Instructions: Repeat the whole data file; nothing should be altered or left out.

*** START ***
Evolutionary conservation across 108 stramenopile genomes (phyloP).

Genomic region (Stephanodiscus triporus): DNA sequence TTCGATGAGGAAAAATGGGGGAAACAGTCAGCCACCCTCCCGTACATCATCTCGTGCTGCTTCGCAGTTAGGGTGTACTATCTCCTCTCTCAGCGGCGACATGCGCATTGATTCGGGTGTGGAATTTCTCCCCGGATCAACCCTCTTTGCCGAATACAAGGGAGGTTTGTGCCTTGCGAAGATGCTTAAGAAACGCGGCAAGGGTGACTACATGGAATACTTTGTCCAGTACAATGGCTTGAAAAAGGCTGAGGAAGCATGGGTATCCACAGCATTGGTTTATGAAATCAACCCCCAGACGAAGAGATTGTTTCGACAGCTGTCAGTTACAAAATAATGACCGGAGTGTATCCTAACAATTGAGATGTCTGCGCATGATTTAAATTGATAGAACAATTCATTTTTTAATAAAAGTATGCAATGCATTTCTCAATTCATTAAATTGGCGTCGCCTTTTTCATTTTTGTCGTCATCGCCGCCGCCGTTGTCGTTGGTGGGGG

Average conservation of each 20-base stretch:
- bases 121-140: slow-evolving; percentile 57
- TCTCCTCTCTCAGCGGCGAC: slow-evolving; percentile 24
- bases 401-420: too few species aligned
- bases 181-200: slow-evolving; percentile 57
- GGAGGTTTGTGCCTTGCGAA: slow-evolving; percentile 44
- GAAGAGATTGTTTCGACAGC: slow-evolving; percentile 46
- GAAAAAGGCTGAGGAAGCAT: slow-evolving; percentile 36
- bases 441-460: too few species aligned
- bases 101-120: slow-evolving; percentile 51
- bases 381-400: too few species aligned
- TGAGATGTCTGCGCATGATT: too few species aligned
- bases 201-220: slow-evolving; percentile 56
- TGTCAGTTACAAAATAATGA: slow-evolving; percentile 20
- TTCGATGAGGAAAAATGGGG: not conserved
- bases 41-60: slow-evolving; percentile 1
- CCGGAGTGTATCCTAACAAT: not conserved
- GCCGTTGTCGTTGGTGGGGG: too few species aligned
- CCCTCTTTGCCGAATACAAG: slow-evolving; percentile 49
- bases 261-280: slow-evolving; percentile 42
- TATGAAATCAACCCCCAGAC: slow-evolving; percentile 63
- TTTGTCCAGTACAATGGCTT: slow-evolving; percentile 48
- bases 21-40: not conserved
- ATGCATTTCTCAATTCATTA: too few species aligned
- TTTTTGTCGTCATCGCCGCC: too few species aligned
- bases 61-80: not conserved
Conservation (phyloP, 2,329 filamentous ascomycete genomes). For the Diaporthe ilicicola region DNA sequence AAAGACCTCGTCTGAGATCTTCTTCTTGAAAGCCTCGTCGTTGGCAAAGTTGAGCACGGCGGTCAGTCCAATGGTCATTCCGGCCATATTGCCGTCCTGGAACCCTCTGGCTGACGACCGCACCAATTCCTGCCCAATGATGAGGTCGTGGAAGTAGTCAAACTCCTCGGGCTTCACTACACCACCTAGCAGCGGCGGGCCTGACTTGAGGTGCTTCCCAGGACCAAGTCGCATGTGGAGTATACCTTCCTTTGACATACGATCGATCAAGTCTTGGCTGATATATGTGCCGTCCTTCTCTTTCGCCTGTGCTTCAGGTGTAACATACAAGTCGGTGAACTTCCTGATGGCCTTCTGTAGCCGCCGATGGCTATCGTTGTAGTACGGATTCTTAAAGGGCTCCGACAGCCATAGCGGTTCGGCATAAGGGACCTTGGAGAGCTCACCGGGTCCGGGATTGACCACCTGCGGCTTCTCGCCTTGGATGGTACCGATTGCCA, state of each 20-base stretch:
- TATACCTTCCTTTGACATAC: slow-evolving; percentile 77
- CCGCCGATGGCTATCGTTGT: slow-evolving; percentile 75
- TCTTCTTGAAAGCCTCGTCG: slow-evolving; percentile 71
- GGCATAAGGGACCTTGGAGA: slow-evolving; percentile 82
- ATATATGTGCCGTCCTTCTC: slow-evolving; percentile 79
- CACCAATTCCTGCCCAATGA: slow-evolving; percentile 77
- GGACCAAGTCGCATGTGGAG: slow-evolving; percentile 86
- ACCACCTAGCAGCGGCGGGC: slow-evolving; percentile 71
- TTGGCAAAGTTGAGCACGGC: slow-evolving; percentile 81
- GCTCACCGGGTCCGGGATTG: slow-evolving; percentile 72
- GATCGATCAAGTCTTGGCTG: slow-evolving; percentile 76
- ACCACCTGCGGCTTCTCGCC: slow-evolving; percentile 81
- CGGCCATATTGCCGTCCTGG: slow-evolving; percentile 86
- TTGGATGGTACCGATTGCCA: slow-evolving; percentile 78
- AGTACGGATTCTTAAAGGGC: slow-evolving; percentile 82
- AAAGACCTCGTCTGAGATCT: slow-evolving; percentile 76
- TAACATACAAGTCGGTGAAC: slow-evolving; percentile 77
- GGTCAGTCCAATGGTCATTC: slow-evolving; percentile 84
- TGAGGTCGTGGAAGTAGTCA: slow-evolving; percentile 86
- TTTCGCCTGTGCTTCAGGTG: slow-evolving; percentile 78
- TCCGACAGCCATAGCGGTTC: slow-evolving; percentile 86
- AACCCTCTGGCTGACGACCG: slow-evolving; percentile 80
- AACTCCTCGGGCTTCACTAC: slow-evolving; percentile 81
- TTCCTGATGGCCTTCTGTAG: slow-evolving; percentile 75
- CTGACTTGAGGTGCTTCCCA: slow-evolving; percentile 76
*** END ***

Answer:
Evolutionary conservation across 108 stramenopile genomes (phyloP).

Genomic region (Stephanodiscus triporus): DNA sequence TTCGATGAGGAAAAATGGGGGAAACAGTCAGCCACCCTCCCGTACATCATCTCGTGCTGCTTCGCAGTTAGGGTGTACTATCTCCTCTCTCAGCGGCGACATGCGCATTGATTCGGGTGTGGAATTTCTCCCCGGATCAACCCTCTTTGCCGAATACAAGGGAGGTTTGTGCCTTGCGAAGATGCTTAAGAAACGCGGCAAGGGTGACTACATGGAATACTTTGTCCAGTACAATGGCTTGAAAAAGGCTGAGGAAGCATGGGTATCCACAGCATTGGTTTATGAAATCAACCCCCAGACGAAGAGATTGTTTCGACAGCTGTCAGTTACAAAATAATGACCGGAGTGTATCCTAACAATTGAGATGTCTGCGCATGATTTAAATTGATAGAACAATTCATTTTTTAATAAAAGTATGCAATGCATTTCTCAATTCATTAAATTGGCGTCGCCTTTTTCATTTTTGTCGTCATCGCCGCCGCCGTTGTCGTTGGTGGGGG

Average conservation of each 20-base stretch:
- bases 121-140: slow-evolving; percentile 57
- TCTCCTCTCTCAGCGGCGAC: slow-evolving; percentile 24
- bases 401-420: too few species aligned
- bases 181-200: slow-evolving; percentile 57
- GGAGGTTTGTGCCTTGCGAA: slow-evolving; percentile 44
- GAAGAGATTGTTTCGACAGC: slow-evolving; percentile 46
- GAAAAAGGCTGAGGAAGCAT: slow-evolving; percentile 36
- bases 441-460: too few species aligned
- bases 101-120: slow-evolving; percentile 51
- bases 381-400: too few species aligned
- TGAGATGTCTGCGCATGATT: too few species aligned
- bases 201-220: slow-evolving; percentile 56
- TGTCAGTTACAAAATAATGA: slow-evolving; percentile 20
- TTCGATGAGGAAAAATGGGG: not conserved
- bases 41-60: slow-evolving; percentile 1
- CCGGAGTGTATCCTAACAAT: not conserved
- GCCGTTGTCGTTGGTGGGGG: too few species aligned
- CCCTCTTTGCCGAATACAAG: slow-evolving; percentile 49
- bases 261-280: slow-evolving; percentile 42
- TATGAAATCAACCCCCAGAC: slow-evolving; percentile 63
- TTTGTCCAGTACAATGGCTT: slow-evolving; percentile 48
- bases 21-40: not conserved
- ATGCATTTCTCAATTCATTA: too few species aligned
- TTTTTGTCGTCATCGCCGCC: too few species aligned
- bases 61-80: not conserved
Conservation (phyloP, 2,329 filamentous ascomycete genomes). For the Diaporthe ilicicola region DNA sequence AAAGACCTCGTCTGAGATCTTCTTCTTGAAAGCCTCGTCGTTGGCAAAGTTGAGCACGGCGGTCAGTCCAATGGTCATTCCGGCCATATTGCCGTCCTGGAACCCTCTGGCTGACGACCGCACCAATTCCTGCCCAATGATGAGGTCGTGGAAGTAGTCAAACTCCTCGGGCTTCACTACACCACCTAGCAGCGGCGGGCCTGACTTGAGGTGCTTCCCAGGACCAAGTCGCATGTGGAGTATACCTTCCTTTGACATACGATCGATCAAGTCTTGGCTGATATATGTGCCGTCCTTCTCTTTCGCCTGTGCTTCAGGTGTAACATACAAGTCGGTGAACTTCCTGATGGCCTTCTGTAGCCGCCGATGGCTATCGTTGTAGTACGGATTCTTAAAGGGCTCCGACAGCCATAGCGGTTCGGCATAAGGGACCTTGGAGAGCTCACCGGGTCCGGGATTGACCACCTGCGGCTTCTCGCCTTGGATGGTACCGATTGCCA, state of each 20-base stretch:
- TATACCTTCCTTTGACATAC: slow-evolving; percentile 77
- CCGCCGATGGCTATCGTTGT: slow-evolving; percentile 75
- TCTTCTTGAAAGCCTCGTCG: slow-evolving; percentile 71
- GGCATAAGGGACCTTGGAGA: slow-evolving; percentile 82
- ATATATGTGCCGTCCTTCTC: slow-evolving; percentile 79
- CACCAATTCCTGCCCAATGA: slow-evolving; percentile 77
- GGACCAAGTCGCATGTGGAG: slow-evolving; percentile 86
- ACCACCTAGCAGCGGCGGGC: slow-evolving; percentile 71
- TTGGCAAAGTTGAGCACGGC: slow-evolving; percentile 81
- GCTCACCGGGTCCGGGATTG: slow-evolving; percentile 72
- GATCGATCAAGTCTTGGCTG: slow-evolving; percentile 76
- ACCACCTGCGGCTTCTCGCC: slow-evolving; percentile 81
- CGGCCATATTGCCGTCCTGG: slow-evolving; percentile 86
- TTGGATGGTACCGATTGCCA: slow-evolving; percentile 78
- AGTACGGATTCTTAAAGGGC: slow-evolving; percentile 82
- AAAGACCTCGTCTGAGATCT: slow-evolving; percentile 76
- TAACATACAAGTCGGTGAAC: slow-evolving; percentile 77
- GGTCAGTCCAATGGTCATTC: slow-evolving; percentile 84
- TGAGGTCGTGGAAGTAGTCA: slow-evolving; percentile 86
- TTTCGCCTGTGCTTCAGGTG: slow-evolving; percentile 78
- TCCGACAGCCATAGCGGTTC: slow-evolving; percentile 86
- AACCCTCTGGCTGACGACCG: slow-evolving; percentile 80
- AACTCCTCGGGCTTCACTAC: slow-evolving; percentile 81
- TTCCTGATGGCCTTCTGTAG: slow-evolving; percentile 75
- CTGACTTGAGGTGCTTCCCA: slow-evolving; percentile 76